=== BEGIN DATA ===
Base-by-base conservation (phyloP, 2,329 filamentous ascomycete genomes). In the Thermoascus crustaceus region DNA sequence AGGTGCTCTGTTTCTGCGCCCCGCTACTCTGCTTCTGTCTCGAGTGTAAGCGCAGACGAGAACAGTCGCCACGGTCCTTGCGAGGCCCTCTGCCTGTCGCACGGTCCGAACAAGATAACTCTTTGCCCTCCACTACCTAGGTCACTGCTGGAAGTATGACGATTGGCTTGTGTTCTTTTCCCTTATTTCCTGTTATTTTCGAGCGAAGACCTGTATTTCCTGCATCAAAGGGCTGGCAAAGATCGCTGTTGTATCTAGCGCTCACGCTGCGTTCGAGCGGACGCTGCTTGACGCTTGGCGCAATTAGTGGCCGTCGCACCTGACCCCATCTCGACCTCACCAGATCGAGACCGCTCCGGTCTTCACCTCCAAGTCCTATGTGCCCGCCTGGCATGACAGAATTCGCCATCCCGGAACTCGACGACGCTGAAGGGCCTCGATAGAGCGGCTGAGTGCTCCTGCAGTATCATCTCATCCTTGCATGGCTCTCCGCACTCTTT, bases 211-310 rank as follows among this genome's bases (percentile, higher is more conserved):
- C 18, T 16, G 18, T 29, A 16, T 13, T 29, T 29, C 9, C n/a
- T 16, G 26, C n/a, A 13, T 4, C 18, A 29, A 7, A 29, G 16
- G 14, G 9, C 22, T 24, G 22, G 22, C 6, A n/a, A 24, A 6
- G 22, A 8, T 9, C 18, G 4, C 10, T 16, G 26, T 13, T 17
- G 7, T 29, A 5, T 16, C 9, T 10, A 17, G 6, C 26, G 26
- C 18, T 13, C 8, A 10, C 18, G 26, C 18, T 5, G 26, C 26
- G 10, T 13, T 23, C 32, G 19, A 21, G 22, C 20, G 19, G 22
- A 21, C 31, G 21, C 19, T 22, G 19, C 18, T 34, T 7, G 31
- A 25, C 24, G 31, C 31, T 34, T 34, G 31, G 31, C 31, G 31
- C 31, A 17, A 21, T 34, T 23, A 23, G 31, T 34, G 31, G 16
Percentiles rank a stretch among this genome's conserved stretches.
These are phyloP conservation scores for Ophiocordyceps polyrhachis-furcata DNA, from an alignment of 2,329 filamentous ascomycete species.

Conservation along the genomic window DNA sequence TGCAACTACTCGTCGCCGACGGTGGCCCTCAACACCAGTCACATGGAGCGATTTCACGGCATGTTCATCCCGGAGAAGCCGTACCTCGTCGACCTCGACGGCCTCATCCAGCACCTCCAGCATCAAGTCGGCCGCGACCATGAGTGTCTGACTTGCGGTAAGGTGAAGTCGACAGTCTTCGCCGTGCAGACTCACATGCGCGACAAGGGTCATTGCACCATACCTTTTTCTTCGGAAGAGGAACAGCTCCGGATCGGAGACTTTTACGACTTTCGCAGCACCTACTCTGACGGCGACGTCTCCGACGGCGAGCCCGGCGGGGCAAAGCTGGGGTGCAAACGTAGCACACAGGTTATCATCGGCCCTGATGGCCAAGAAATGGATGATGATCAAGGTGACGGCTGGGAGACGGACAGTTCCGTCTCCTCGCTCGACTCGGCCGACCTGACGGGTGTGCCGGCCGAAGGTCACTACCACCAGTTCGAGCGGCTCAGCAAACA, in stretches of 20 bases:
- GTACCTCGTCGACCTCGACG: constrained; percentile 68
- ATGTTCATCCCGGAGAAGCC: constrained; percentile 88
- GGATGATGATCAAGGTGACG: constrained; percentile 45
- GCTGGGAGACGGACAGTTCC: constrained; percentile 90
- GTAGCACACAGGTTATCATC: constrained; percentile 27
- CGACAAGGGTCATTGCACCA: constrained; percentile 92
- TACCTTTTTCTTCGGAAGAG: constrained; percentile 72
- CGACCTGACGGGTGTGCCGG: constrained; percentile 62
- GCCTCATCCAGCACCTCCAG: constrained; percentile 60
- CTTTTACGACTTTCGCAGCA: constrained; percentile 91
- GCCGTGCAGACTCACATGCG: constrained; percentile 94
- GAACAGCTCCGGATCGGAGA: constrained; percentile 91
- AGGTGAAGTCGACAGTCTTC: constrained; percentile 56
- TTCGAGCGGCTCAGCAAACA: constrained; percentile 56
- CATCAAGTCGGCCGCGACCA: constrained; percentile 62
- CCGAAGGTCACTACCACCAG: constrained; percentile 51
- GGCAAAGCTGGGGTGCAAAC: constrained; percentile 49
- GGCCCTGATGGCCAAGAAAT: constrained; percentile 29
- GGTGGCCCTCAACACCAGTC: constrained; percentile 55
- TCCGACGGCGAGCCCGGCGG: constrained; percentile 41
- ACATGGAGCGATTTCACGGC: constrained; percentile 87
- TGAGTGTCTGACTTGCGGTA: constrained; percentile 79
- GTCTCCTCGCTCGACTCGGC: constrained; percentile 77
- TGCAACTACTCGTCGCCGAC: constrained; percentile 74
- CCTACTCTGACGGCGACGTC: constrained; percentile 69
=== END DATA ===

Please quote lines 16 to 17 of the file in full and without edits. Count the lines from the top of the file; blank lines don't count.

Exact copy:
- ATGTTCATCCCGGAGAAGCC: constrained; percentile 88
- GGATGATGATCAAGGTGACG: constrained; percentile 45